The Secret Life of Objects
Curated by Barbara Ess and organized by Peggy Ahwesh
An artist, photographer, and musician, the late Barbara Ess was the rare figure whose strength lay in navigating that oft-maddening void between an impalpable idea and its physical articulation. Ess was in the process of curating “The Secret Life of Objects” at Magenta Plains when she passed away in March 2021. Her longtime friend and collaborator, the filmmaker Peggy Ahwesh, stepped in to see the project through. In essence, the show holds that inanimate objects contain meaning beyond their material existence—a notion that ran throughout Ess’ multifaceted practice.
In Laura Battle’s Stairs and Ladders (2021), a row of miniature, freestanding staircases and rickety ladders are positioned against a blank wall. The effect is cute in the way that dollhouses are cute—and likewise mildly unsettling, as these structures lead to nowhere.
A hazy narrative arises out of Mieko Meguro’s Shopping Bags as Ephemeral Snow, January 2020 (2020) upon contemplating the evocative materials list: “Paper bags from Dan’s drug store C.O. Bigelow; burned with Japanese incense.”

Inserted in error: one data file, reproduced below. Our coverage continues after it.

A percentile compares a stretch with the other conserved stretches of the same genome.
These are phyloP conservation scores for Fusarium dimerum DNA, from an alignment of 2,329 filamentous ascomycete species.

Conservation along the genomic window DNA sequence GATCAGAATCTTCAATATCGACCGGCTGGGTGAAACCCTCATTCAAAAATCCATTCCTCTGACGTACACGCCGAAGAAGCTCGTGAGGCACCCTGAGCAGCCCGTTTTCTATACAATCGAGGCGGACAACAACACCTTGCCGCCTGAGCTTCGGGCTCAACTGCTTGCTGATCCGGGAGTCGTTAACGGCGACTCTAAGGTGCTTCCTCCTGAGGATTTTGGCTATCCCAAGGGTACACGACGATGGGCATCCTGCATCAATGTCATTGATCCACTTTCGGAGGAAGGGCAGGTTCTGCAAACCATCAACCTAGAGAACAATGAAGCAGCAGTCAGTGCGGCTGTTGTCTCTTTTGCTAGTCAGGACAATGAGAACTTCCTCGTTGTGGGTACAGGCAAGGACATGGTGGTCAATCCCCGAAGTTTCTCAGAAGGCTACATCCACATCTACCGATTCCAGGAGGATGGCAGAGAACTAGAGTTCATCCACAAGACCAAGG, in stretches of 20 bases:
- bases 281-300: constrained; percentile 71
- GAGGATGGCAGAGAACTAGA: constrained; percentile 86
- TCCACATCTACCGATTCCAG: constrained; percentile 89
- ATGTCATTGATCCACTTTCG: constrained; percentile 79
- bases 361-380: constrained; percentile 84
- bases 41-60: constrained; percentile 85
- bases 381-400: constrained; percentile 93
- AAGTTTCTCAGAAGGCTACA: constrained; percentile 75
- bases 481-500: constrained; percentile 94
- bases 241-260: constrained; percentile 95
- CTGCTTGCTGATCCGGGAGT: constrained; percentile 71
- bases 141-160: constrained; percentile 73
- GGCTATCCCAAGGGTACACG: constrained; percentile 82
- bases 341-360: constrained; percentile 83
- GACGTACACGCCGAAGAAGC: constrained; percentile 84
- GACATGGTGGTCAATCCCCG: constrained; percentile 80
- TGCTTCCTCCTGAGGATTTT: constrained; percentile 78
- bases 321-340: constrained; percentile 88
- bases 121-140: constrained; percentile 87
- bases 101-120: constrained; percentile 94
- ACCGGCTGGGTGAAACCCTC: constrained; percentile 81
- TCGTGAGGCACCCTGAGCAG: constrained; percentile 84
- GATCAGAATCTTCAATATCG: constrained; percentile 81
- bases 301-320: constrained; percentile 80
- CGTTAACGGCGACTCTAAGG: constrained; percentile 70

Other works by ten artists, including Dan Graham, Daniella Dooling, Glenn Branca, Heidi Schlatter, Les LeVeque and Maximilian Goldfarb, range, respectively, from a mini puzzle to a handheld radio suspended in a chunk of resin, to geometric ink-on-paper designs, to a flat-screen television adorned with dried flowers, to handmade bric-a-brac displayed on a glass table. Also incorporated into the presentation is “Radio/Guitar,” a 2001 noise album by Ess and Ahwesh.
The last impression of the show, situated to be encountered just prior to leaving the gallery, is a 2017 installation by Ess herself titled Keep Out. The piece consists of a pile of generic yard signs arranged on a floor, emblazoned with boldface orange-on-black or black-on-yellow lettering addressing would-be intruders: a half dozen-or-so posters warn “Keep out” while others caution “Beware of the Dog,” “Private Property/No Trespassing,” and the like. Vastly more subtle, in contrast, are a couple of identical black-and-white photo prints that, at first glance, seem to depict a full moon against the night sky.
But next to the gallery’s front door, another copy of the print hangs at eye level, unmistakable as a close-up of someone’s eyes. These are Ess’ own, captured using her signature pinhole technique. Enmeshed in New York’s experimental rock music scene during the 1970s, Ess pivoted to visual art-making in the early ’80s after falling in love with pinhole photography. Often markedly distorting observable reality, the images she produced with this technique imbued her chosen subject matter with heightened colors, hypnotic shadow patterns, and enigmatic details as if revealing otherwise invisible dimensions within a scene.
Meeting her gaze is at once startling, amusing, and completely intriguing—as a momentary, fleeting, and striking point of contact with the artist, it’s a fitting tribute to her memory. —Rachel Small
Barbara Ess, Keep Out, 2017. Suitcase, framed photographs, beware signs, mirror, security camera, etc., Dimensions variable.